The two heatsinks on the Mac Pro aren’t interchangeable, so keep track of which one came from where and don’t try to force their installation if they don’t fit properly.

After we completed the swap, we powered the machine on and were met with the worst sound: fans that didn’t spin down. The Mac Pro refused to POST and forcing it to turn off revealed a CPU A Temperature Overheat warning LED on the motherboard.

Removing the CPU_A heatsink revealed the problem:


CPU_B was fine, but CPU_A was far from it. While there are no pins to bend/break on these LGA CPUs, if anything goes wrong the socket is toast. In this case, both the socket and CPU were beyond saving.

To date I’m not sure what went wrong, but I have two theories. Unlike desktop Nehalem motherboards, there is no clamp that holds the CPU in place. There’s a chance that during the heatsink installation that the CPU moved slightly and shorted as soon as it got power.

The other theory is that I somehow over tightened the heatsink on CPU_A. Remember, the chips I used had heat spreaders, the ones they were replacing did not. The added thickness of the heat spreader could have helped push the CPU too hard against the pins in the socket, causing some of them to move out of place.

Regardless of the how, what remained was that I now had a dead Xeon and a dead Mac Pro processor board on my hands. The CPU I could always replace from my stash, but I don’t keep many Nehalem Mac Pro processor boards in my parts closet. This would require a trip to the Apple store.

And if you’ve ever walked into an Apple store holding a Nehalem Mac Pro processor board, you’ll get some looks.

Thankfully, the folks at the Crabtree Valley Mall Apple Store in Raleigh, NC are AnandTech readers and quickly understood what had happened. They ordered the replacement part and I waited. If you’re curious, it’ll cost a bit under $400 to replace the processor board in an 8-core Mac Pro provided you allow Apple to keep your dead board.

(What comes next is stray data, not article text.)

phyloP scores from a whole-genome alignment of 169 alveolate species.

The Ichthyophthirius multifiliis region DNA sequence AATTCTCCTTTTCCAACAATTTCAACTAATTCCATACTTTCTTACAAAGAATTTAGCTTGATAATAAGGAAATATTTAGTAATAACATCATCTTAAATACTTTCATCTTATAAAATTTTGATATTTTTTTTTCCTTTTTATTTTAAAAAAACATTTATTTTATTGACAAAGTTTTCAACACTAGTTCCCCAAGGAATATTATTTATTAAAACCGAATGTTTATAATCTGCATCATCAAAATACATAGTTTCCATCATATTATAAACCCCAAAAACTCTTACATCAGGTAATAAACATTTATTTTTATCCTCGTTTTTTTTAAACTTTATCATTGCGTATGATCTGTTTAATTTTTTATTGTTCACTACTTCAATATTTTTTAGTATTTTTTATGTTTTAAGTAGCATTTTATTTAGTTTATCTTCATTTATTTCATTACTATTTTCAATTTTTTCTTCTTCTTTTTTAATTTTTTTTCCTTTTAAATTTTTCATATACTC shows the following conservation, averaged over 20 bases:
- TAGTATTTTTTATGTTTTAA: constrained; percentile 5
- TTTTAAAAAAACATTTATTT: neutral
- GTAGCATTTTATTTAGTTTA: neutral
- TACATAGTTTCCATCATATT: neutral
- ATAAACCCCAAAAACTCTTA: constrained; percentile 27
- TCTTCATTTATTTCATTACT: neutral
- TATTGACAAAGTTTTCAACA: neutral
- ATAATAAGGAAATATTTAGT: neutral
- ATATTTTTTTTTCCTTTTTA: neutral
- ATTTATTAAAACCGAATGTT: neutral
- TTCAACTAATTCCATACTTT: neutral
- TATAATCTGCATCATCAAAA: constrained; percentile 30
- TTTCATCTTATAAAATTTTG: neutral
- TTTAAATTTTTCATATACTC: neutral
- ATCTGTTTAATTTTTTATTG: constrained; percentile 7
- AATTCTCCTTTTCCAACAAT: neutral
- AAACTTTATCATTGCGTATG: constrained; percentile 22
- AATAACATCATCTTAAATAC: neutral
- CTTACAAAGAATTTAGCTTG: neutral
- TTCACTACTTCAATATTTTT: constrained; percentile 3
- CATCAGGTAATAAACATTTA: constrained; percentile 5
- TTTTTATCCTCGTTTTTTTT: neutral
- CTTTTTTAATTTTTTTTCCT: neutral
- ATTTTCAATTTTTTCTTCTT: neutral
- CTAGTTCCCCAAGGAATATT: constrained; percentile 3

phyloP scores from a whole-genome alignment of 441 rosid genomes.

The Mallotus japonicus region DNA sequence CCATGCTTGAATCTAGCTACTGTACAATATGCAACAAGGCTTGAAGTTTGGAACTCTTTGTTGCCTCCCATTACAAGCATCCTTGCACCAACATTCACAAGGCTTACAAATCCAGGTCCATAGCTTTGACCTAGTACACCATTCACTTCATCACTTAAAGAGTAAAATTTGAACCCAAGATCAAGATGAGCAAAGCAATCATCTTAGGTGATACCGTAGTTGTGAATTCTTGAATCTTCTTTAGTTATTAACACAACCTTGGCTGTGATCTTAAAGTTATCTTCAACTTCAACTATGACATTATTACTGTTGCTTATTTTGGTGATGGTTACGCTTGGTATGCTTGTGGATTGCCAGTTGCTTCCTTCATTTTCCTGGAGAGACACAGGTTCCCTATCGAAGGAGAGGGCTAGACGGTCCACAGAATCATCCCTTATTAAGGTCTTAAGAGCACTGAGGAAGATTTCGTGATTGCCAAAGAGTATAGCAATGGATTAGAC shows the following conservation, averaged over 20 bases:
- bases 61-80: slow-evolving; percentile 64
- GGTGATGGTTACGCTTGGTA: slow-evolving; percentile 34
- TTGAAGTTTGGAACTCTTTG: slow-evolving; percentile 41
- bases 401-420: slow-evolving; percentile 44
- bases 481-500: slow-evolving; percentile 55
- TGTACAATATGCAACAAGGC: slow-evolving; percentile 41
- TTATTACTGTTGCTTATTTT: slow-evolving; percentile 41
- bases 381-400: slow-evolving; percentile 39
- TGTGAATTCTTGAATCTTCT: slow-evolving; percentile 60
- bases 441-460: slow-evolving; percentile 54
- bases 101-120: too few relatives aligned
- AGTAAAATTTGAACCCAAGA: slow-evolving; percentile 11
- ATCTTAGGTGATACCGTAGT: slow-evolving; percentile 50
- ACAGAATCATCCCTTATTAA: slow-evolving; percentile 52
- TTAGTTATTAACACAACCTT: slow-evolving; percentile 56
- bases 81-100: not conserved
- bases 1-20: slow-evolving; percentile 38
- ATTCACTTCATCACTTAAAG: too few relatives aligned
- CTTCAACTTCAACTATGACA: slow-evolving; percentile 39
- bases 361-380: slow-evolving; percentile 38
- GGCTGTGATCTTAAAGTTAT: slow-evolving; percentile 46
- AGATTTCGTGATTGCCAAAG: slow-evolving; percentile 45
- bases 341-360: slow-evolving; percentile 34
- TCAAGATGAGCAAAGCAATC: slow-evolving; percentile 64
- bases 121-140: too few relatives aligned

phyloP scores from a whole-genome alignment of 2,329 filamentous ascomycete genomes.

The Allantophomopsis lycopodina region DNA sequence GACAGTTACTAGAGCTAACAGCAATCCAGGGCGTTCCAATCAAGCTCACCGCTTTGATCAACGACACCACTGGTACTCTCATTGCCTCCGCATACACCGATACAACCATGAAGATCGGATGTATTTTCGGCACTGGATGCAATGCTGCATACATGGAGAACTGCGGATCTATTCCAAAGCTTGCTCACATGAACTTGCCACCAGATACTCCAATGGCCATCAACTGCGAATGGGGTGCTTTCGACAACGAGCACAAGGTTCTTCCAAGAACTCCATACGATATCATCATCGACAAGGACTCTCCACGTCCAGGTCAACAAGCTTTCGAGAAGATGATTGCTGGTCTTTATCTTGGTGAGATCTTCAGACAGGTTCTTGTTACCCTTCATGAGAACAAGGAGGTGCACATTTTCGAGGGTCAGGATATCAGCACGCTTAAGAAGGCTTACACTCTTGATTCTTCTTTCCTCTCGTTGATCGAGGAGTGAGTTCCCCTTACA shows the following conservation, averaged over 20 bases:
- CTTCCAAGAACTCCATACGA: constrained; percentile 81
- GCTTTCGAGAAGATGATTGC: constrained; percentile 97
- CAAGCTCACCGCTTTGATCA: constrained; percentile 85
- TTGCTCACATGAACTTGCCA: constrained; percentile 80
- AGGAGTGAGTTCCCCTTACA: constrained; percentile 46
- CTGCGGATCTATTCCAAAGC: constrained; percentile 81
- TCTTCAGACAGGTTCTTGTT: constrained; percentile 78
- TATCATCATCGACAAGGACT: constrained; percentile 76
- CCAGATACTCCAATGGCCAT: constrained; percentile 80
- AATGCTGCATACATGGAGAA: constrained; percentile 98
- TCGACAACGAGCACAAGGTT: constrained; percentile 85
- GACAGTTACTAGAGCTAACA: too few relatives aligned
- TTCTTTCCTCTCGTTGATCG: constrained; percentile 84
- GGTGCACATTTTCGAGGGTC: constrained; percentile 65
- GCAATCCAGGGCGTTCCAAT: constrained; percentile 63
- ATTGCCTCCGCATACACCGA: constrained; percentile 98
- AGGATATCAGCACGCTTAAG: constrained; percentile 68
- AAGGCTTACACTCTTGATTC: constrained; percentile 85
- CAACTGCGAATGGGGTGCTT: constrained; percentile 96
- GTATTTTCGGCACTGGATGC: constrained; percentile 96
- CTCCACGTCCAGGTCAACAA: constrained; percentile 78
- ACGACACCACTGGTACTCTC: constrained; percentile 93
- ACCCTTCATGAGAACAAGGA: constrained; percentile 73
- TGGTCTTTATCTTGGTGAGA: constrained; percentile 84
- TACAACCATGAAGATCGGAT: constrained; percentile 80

The new board and its accessories

It’s been years since I’ve killed a processor and this would be my first LGA socket death, so I was admittedly nervous once I had the new board in hand. I went in and tried to replace the chips again, this time under tightening all of the hex screws on the heatsinks just to be safe.

I mounted and dismounted each heatsink three times before committing to the install. Nervously, I hit the power button.

I had good news and bad news.

The bad news, the fans were spinning at full speed. The good news? The upgrade worked. Initially I didn’t tighten the heatsinks enough so some of the memory channels weren’t working, but a couple more spins of the hex key and I was in business.

The fans spinning at full speed were caused by the thermal sensor on one of the heatsinks being dead. It looks like it died when the first CPU shorted out. The folks at the Apple store had to order me a replacement heatsink as well.

After the smoke cleared and my embarrassment subsided, I had an upgraded Nehalem Mac Pro.

I started with a pair of 2.26GHz Xeon E5520s and ended up with a pair of 2.93GHz Xeon X5570s.

Gaining access to the processors is far easier than the previous generation Mac Pro, but you have to exhibit more care in physically replacing them. The fact that the CPUs I used had integrated heat spreaders hasn’t caused any problems either. Temperatures are well within reasonable limits, the fans are just as quiet as before and Turbo mode still works.

Upgrading the CPUs in the Nehalem Mac Pro Upgraded Mac Pro Performance


View All Comments

  • wackazong - Wednesday, September 9, 2009 - link


    this may be the right place to ask: What's the difference between the Xeon and the (much cheaper) i7 processors? Couldn't you put an i7 into a Mac Pro?
  • sdevenshire - Saturday, August 29, 2009 - link


    I purchased a 2xQuad core mac in Jan 2008 and I would like to upgrade the cpu to the new Nehalem. Apple suggested it could be done but they don't do it. I contacted a number of Mac repair places and they said it can't be done. I realize that upgrading the cpu probably means upgrading the motherboard, but that's fine with me.

    Any suggestions on where I could get this done or where I might get instructions for doing it myself?